As the inactivation experiments suggested the involvement of ValB in the formation of validoxylamine A, we attempted to identify the substrate for this enzyme by preparing and testing a number of carbasugar compounds. Despite that numerous strategies have been applied to the synthesis of carbocyclic framework of carbasugars, both in racemic and enantiomerically pure forms,7, 19 the synthesis of unsaturated carbasugar phosphates, such as valienol phosphates and its analogues, has never been reported. In order to gain access to these unsaturated carbasugar phosphates chemical syntheses were carried out using a ring-closing metathesis strategy as shown in Scheme 2. The key intermediate tetrabenzylated diene 7 was synthesized from commercially available 2,3,4,6-tetra-O-benzyl-D-glucopyranose (5) in five steps according to a literature procedure.19 Ring-closing metathesis19 of 7 mediated by Grubbs’ 2nd generation catalyst20 furnished, after a column chromatography, the tetrabenzylated valienols 8a and 8b in 21% and 57% yields, respectively (Scheme 2). Alcohols 8a and 8b were then individually treated with dibenzyl diisopropyl phosphoramidite in the presence of 1H-tetrazole to form the phosphite intermediates, which were readily oxidized by m-chloroperoxybenzoic acid (m-CPBA) to afford phosphate compounds 9a and 9b, respectively.21 Finally, debenzylation was achieved by treating the compounds with BBr322 at – 40 °C to give the desired products 1a and 1b.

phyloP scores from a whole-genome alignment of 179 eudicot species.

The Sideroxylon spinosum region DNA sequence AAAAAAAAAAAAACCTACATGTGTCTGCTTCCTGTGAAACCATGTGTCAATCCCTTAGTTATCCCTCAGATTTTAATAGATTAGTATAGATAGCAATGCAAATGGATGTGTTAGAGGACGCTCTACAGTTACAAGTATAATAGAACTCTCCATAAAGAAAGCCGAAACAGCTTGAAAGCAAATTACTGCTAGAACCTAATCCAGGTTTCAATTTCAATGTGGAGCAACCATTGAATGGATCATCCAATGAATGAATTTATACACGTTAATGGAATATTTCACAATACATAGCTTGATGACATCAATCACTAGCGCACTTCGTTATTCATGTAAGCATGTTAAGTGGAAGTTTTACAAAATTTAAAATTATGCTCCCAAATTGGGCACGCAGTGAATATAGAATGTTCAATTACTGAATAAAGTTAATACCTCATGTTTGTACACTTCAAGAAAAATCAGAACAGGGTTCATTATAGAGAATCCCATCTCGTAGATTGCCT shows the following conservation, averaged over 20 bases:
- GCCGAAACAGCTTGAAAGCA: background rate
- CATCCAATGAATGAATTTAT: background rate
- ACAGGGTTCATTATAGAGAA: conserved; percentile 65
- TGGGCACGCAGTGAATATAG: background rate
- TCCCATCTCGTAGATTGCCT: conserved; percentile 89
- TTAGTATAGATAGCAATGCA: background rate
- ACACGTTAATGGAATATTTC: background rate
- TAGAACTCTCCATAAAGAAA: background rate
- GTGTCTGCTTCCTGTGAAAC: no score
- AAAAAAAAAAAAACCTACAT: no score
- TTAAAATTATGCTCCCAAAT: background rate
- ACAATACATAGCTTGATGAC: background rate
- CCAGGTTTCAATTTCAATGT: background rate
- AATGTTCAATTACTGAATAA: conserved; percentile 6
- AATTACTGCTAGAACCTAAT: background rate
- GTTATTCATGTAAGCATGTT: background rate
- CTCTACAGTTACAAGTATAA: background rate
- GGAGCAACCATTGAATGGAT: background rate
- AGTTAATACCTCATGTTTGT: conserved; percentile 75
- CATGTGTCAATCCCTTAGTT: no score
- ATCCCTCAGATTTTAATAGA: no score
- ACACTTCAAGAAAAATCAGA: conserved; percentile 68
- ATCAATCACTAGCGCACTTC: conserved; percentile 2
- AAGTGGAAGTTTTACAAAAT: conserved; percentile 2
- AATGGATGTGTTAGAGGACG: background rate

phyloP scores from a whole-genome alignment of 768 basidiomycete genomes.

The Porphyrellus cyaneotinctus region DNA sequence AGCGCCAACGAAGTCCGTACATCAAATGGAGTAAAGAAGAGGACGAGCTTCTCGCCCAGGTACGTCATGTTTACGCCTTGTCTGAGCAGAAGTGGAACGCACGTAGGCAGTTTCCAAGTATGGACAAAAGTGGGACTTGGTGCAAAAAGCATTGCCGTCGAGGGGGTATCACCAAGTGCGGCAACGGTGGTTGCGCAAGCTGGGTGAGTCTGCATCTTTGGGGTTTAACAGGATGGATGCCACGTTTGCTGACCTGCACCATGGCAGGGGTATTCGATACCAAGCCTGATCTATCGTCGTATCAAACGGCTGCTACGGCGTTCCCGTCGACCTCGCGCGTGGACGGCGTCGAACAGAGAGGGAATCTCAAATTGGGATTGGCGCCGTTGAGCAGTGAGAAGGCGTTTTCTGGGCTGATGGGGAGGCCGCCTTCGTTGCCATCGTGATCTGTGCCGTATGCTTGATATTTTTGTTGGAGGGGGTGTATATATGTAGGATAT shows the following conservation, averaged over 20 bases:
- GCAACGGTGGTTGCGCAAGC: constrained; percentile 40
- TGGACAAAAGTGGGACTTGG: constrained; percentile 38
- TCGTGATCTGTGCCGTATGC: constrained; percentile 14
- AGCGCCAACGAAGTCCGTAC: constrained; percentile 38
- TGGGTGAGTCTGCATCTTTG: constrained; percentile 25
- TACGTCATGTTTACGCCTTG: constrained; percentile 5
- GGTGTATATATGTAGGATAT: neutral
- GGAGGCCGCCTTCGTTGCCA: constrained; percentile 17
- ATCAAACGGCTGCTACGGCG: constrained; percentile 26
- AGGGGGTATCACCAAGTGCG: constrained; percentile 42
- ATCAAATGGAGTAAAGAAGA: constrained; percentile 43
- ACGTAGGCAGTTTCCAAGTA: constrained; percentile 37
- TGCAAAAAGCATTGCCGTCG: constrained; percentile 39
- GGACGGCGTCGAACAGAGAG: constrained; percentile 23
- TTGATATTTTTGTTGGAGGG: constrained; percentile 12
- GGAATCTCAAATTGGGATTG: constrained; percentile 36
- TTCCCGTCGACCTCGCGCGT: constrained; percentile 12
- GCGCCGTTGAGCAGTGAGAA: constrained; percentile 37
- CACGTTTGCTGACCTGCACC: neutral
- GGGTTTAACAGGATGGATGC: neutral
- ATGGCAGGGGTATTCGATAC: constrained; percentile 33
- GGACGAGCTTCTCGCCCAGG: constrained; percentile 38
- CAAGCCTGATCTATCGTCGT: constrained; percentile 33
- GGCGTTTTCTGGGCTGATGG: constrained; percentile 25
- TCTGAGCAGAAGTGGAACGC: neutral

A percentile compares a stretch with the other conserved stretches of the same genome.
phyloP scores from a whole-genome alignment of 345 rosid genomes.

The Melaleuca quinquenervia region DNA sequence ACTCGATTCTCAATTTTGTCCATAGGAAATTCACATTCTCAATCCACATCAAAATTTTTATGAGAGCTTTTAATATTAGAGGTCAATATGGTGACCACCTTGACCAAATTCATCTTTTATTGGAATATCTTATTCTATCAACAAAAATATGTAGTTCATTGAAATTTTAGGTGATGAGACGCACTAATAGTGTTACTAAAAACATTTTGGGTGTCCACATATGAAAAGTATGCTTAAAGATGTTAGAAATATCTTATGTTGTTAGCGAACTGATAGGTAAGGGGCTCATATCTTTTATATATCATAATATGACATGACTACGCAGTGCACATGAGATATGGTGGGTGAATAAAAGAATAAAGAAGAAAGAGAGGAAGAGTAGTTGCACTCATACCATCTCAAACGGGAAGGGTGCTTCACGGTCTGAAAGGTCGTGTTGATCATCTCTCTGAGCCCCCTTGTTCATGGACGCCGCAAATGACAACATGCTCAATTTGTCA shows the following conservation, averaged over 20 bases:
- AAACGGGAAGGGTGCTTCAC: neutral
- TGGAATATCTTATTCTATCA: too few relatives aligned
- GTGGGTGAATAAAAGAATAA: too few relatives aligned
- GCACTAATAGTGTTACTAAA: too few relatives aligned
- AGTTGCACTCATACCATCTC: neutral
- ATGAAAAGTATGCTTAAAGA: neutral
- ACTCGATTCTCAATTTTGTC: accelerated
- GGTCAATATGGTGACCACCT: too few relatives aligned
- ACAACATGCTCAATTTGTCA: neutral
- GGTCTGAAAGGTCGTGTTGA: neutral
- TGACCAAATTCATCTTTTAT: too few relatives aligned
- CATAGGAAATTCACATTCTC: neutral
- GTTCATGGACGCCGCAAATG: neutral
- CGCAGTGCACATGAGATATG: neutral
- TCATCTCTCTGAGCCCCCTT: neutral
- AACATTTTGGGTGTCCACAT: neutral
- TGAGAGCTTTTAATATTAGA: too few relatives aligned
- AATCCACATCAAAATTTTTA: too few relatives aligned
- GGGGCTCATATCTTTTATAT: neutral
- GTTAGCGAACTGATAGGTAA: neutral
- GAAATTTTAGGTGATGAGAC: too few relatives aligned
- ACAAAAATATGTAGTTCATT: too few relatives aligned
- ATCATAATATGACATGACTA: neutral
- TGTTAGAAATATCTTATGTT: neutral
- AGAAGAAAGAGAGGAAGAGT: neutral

Scheme 2